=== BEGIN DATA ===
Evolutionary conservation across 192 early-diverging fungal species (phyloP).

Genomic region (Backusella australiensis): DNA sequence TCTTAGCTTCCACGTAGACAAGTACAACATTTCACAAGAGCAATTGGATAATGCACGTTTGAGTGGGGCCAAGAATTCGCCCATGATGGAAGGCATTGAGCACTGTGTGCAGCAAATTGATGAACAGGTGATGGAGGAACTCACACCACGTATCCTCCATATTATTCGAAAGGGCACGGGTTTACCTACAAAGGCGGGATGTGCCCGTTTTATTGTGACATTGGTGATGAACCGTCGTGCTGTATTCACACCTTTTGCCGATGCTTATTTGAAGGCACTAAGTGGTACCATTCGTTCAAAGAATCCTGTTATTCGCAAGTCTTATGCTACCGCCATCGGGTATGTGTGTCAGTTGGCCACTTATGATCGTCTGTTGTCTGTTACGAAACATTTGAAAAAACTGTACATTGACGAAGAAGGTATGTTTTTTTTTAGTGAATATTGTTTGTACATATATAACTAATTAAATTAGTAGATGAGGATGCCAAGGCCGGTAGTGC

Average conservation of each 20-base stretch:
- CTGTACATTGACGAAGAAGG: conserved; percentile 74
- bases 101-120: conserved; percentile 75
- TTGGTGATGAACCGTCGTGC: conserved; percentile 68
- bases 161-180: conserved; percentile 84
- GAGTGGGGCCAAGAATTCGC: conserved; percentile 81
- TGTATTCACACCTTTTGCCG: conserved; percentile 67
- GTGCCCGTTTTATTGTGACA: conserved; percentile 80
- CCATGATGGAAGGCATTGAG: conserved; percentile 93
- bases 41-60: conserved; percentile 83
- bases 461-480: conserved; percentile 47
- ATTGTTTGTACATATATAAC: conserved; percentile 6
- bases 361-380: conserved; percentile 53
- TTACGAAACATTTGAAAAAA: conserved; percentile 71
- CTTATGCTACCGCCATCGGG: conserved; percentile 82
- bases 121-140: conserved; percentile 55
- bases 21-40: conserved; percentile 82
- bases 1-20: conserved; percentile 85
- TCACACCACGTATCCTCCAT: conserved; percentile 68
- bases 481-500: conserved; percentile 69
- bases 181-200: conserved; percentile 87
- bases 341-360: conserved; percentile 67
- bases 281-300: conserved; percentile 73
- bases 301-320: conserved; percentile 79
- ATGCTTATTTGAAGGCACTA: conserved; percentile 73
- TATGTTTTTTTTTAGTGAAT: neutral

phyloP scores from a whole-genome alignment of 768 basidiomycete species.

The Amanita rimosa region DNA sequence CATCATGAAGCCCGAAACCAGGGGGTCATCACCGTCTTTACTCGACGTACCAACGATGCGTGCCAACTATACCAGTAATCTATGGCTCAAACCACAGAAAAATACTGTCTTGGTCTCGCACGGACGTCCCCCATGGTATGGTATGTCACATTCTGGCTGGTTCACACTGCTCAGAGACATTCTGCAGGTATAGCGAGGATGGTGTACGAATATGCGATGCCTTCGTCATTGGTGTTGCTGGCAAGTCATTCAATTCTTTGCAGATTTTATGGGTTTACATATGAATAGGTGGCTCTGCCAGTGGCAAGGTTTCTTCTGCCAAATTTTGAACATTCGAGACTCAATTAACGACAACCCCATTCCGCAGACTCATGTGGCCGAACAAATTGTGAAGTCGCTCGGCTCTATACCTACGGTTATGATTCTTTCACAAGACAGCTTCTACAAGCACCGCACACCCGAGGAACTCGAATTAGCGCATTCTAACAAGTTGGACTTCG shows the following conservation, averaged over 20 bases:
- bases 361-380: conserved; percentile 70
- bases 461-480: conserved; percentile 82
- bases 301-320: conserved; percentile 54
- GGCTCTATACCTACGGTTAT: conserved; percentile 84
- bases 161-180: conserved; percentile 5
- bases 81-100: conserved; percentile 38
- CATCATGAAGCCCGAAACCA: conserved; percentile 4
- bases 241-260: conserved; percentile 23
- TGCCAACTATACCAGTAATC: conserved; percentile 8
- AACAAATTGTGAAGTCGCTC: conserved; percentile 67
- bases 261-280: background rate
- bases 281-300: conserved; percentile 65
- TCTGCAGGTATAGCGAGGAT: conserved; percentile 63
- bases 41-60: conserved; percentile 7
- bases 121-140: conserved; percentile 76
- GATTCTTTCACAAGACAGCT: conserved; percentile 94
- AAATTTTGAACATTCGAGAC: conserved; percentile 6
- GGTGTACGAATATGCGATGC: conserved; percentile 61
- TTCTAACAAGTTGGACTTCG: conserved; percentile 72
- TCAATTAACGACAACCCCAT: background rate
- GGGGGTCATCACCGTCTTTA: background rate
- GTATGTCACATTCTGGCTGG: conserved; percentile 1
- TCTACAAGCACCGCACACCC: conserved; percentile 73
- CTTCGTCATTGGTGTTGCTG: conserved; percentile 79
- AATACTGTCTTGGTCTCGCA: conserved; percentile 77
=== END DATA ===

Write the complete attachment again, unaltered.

Evolutionary conservation across 192 early-diverging fungal species (phyloP).

Genomic region (Backusella australiensis): DNA sequence TCTTAGCTTCCACGTAGACAAGTACAACATTTCACAAGAGCAATTGGATAATGCACGTTTGAGTGGGGCCAAGAATTCGCCCATGATGGAAGGCATTGAGCACTGTGTGCAGCAAATTGATGAACAGGTGATGGAGGAACTCACACCACGTATCCTCCATATTATTCGAAAGGGCACGGGTTTACCTACAAAGGCGGGATGTGCCCGTTTTATTGTGACATTGGTGATGAACCGTCGTGCTGTATTCACACCTTTTGCCGATGCTTATTTGAAGGCACTAAGTGGTACCATTCGTTCAAAGAATCCTGTTATTCGCAAGTCTTATGCTACCGCCATCGGGTATGTGTGTCAGTTGGCCACTTATGATCGTCTGTTGTCTGTTACGAAACATTTGAAAAAACTGTACATTGACGAAGAAGGTATGTTTTTTTTTAGTGAATATTGTTTGTACATATATAACTAATTAAATTAGTAGATGAGGATGCCAAGGCCGGTAGTGC

Average conservation of each 20-base stretch:
- CTGTACATTGACGAAGAAGG: conserved; percentile 74
- bases 101-120: conserved; percentile 75
- TTGGTGATGAACCGTCGTGC: conserved; percentile 68
- bases 161-180: conserved; percentile 84
- GAGTGGGGCCAAGAATTCGC: conserved; percentile 81
- TGTATTCACACCTTTTGCCG: conserved; percentile 67
- GTGCCCGTTTTATTGTGACA: conserved; percentile 80
- CCATGATGGAAGGCATTGAG: conserved; percentile 93
- bases 41-60: conserved; percentile 83
- bases 461-480: conserved; percentile 47
- ATTGTTTGTACATATATAAC: conserved; percentile 6
- bases 361-380: conserved; percentile 53
- TTACGAAACATTTGAAAAAA: conserved; percentile 71
- CTTATGCTACCGCCATCGGG: conserved; percentile 82
- bases 121-140: conserved; percentile 55
- bases 21-40: conserved; percentile 82
- bases 1-20: conserved; percentile 85
- TCACACCACGTATCCTCCAT: conserved; percentile 68
- bases 481-500: conserved; percentile 69
- bases 181-200: conserved; percentile 87
- bases 341-360: conserved; percentile 67
- bases 281-300: conserved; percentile 73
- bases 301-320: conserved; percentile 79
- ATGCTTATTTGAAGGCACTA: conserved; percentile 73
- TATGTTTTTTTTTAGTGAAT: neutral

phyloP scores from a whole-genome alignment of 768 basidiomycete species.

The Amanita rimosa region DNA sequence CATCATGAAGCCCGAAACCAGGGGGTCATCACCGTCTTTACTCGACGTACCAACGATGCGTGCCAACTATACCAGTAATCTATGGCTCAAACCACAGAAAAATACTGTCTTGGTCTCGCACGGACGTCCCCCATGGTATGGTATGTCACATTCTGGCTGGTTCACACTGCTCAGAGACATTCTGCAGGTATAGCGAGGATGGTGTACGAATATGCGATGCCTTCGTCATTGGTGTTGCTGGCAAGTCATTCAATTCTTTGCAGATTTTATGGGTTTACATATGAATAGGTGGCTCTGCCAGTGGCAAGGTTTCTTCTGCCAAATTTTGAACATTCGAGACTCAATTAACGACAACCCCATTCCGCAGACTCATGTGGCCGAACAAATTGTGAAGTCGCTCGGCTCTATACCTACGGTTATGATTCTTTCACAAGACAGCTTCTACAAGCACCGCACACCCGAGGAACTCGAATTAGCGCATTCTAACAAGTTGGACTTCG shows the following conservation, averaged over 20 bases:
- bases 361-380: conserved; percentile 70
- bases 461-480: conserved; percentile 82
- bases 301-320: conserved; percentile 54
- GGCTCTATACCTACGGTTAT: conserved; percentile 84
- bases 161-180: conserved; percentile 5
- bases 81-100: conserved; percentile 38
- CATCATGAAGCCCGAAACCA: conserved; percentile 4
- bases 241-260: conserved; percentile 23
- TGCCAACTATACCAGTAATC: conserved; percentile 8
- AACAAATTGTGAAGTCGCTC: conserved; percentile 67
- bases 261-280: background rate
- bases 281-300: conserved; percentile 65
- TCTGCAGGTATAGCGAGGAT: conserved; percentile 63
- bases 41-60: conserved; percentile 7
- bases 121-140: conserved; percentile 76
- GATTCTTTCACAAGACAGCT: conserved; percentile 94
- AAATTTTGAACATTCGAGAC: conserved; percentile 6
- GGTGTACGAATATGCGATGC: conserved; percentile 61
- TTCTAACAAGTTGGACTTCG: conserved; percentile 72
- TCAATTAACGACAACCCCAT: background rate
- GGGGGTCATCACCGTCTTTA: background rate
- GTATGTCACATTCTGGCTGG: conserved; percentile 1
- TCTACAAGCACCGCACACCC: conserved; percentile 73
- CTTCGTCATTGGTGTTGCTG: conserved; percentile 79
- AATACTGTCTTGGTCTCGCA: conserved; percentile 77